A final thought before I end with a few Dos and Don’ts – following Instagram’s sudden decision to make use of its members’ photographs for its own marketing purposes, it’s wise to remember that when you upload content to a social media site, they own the content, not you. In a world where sharing information is easier than breathing, we should take a moment to consider what we are sharing, and who we’re sharing it with.

Do keep your locations private. Disable location-specific apps on your phone and computer.

Do check out the privacy options on every social media site you use. Facebook has them, and most of us don’t even know what they are.

Do use Facebook lists to choose who sees personal information or photos.

Don’t post anything, anywhere, that you wouldn’t want your grandmother to see. Or, as Linda Gillard said, that you wouldn’t want to appear on the front page of a national newspaper.

Don’t post about other people without getting their permission first. This include photos, quotes, or other any other information.

Don’t ever post dates of birth, phone numbers, addresses, bank details (!), even via Facebook messages or Twitter DMs.

So, over to you, WG2E-Land Peeps – what are your thoughts on social media and keeping private?

About Joanne:

Joanne Phillips lives in rural Shropshire, England, with her husband and daughter. Since leaving school she’s had an eclectic career, working as a hairdresser, an air hostess and a librarian. She now writes full time, and her second novel, The Family Trap, is due for release on February 14 2013.

Find out more about Joanne’s writing and books at http://www.joannephillips.co.uk

Twitter: @joannegphillips

Facebook: http://www.facebook.com/joannephillipsauthor

Can’t Live Without links

UK: http://www.amazon.co.uk/Cant-Live-Without-ebook/dp/B0083SJB4M/

US: http://www.amazon.com/Cant-Live-Without-ebook/dp/B0083SJB4M/

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  1. Very good post, Joanne! When my husband and I traveled to Asia in 2010 I did post pictures when we landed in Hong Kong and from our time in Bangkok. I was new to Facebook then and didn’t have nearly the amount of “friends” I have now. In the interim it occurred to me that that wasn’t wise, so now I never announce I’m away until after I’m back. I don’t have that thing that gives away my location, so if I do post from out of town no one should know (and I absolutely *hate* that “map” feature that shows on my page, but apparently there’s no way to get rid of it). I’ve never been the type to post a lot of personal information, like that I’m not feeling well or what I’m worried about or asking for prayers for a sick family member or that I won’t be online for X amount of time. Finally, controlling who can view my page helps, particularly my pictures.

    You can never be too careful!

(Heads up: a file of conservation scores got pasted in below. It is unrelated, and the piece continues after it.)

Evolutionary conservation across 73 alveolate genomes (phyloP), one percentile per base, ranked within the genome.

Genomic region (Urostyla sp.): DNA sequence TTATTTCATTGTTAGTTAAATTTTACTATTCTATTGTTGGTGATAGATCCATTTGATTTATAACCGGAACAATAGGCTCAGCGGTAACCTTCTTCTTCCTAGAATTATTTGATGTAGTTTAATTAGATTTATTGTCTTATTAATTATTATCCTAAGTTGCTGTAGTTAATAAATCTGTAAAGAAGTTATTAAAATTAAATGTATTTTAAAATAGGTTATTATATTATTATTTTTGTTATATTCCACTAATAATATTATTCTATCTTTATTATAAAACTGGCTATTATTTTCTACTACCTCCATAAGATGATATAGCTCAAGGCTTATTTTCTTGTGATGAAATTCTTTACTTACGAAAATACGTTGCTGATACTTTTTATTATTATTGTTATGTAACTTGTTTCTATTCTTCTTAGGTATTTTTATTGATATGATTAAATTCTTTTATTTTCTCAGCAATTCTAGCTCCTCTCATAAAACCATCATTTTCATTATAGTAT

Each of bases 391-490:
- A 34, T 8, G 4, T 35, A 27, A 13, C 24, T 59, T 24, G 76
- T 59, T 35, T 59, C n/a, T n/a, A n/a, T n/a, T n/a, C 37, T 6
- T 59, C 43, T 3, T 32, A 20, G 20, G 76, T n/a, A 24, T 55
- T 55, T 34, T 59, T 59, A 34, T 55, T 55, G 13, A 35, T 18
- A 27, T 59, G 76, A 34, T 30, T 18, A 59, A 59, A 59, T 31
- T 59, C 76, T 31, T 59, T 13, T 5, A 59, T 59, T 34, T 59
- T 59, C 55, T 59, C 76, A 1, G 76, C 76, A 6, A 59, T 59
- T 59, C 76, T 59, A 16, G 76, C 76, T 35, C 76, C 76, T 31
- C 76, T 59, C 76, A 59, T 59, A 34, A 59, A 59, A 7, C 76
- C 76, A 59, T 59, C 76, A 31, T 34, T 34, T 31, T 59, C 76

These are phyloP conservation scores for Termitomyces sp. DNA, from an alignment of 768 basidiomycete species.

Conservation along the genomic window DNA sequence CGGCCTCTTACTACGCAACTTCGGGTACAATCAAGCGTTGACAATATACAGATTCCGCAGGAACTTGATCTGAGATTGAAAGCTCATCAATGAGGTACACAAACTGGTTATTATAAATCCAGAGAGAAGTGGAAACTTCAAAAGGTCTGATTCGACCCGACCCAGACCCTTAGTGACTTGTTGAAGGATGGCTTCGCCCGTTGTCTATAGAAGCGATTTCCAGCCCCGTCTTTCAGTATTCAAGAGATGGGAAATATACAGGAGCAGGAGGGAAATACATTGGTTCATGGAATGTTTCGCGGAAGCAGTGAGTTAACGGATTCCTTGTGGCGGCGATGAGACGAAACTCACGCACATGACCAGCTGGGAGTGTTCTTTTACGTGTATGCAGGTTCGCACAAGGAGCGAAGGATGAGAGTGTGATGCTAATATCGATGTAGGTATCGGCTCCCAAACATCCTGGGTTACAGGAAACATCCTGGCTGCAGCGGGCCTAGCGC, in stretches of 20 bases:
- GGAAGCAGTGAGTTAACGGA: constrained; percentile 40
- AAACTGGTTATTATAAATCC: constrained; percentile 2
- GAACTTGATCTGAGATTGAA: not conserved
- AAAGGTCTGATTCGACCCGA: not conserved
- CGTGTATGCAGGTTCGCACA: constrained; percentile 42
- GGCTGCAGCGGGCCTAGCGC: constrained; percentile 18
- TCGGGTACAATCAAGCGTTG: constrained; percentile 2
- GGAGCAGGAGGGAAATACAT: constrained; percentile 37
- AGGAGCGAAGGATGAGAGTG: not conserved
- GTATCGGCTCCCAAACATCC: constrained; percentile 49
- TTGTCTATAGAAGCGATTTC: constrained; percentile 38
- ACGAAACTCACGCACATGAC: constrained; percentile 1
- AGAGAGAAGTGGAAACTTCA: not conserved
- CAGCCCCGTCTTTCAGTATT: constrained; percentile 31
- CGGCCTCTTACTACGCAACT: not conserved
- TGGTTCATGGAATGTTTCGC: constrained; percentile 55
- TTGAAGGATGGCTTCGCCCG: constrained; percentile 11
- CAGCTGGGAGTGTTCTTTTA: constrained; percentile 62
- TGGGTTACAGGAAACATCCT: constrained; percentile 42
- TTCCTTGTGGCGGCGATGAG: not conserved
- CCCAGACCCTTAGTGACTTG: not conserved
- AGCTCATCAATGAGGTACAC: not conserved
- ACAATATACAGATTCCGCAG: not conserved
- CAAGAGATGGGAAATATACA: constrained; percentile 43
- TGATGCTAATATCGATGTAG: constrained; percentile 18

• Hi Bettye, I don’t do that personal stuff either – it always seems a bit icky – but I guess it’s OK if you really are only posting to family and close friends. I was astonished the first time I realised that I had to make my pictures private, that even friends of friends could view them. All sorted now, of course!

  2. I’m fairly careful with what goes on FB and Twitter, it’s a direct feed from my blog but I try to be mindful of what I’m posting. It’s nice to know that I pretty well had most of your tips already in hand. I like the lists idea though, might need to do that.

    Great tips – thanks

    • Thanks Fi, it’s good to know we are doing what we can to stay safe online. I find lists help me to focus in on the news feeds of various groups of people – writer friends, or local friends, for example. :)

  3. Glynis Smy says:

    Interesting post. I have two accounts. One private with family and friends, this has an author page that I keep fairly simple with a post pinned to the top warning them it is a public page, so be aware. The other is purely for contact with writers, and also has a public page. I share personal bits that are not too personal, but enough to be shared with friends. Now I am using Hootsuite, I am finding it easier to follow them all! :)

    • Hi Glynis,

      I’ve just set up a separate account for personal use too – this has overcome the worry about marketing to friends. I must check out Hootsuite – I’ve heard of it, but wasn’t sure what it did. Thanks for the tip :)

  4. Sibel Hodge says:

    Thanks so much for posting, there’s a lot of info I didn’t know there! :)

  5. Talli Roland says:

    Great tips, Joanne! Since I use a pen name, it’s pretty easy to control what goes where. I keep my personal account under my real name. But for those who write under their real name and want to keep their privacy intact, this is very helpful info indeed.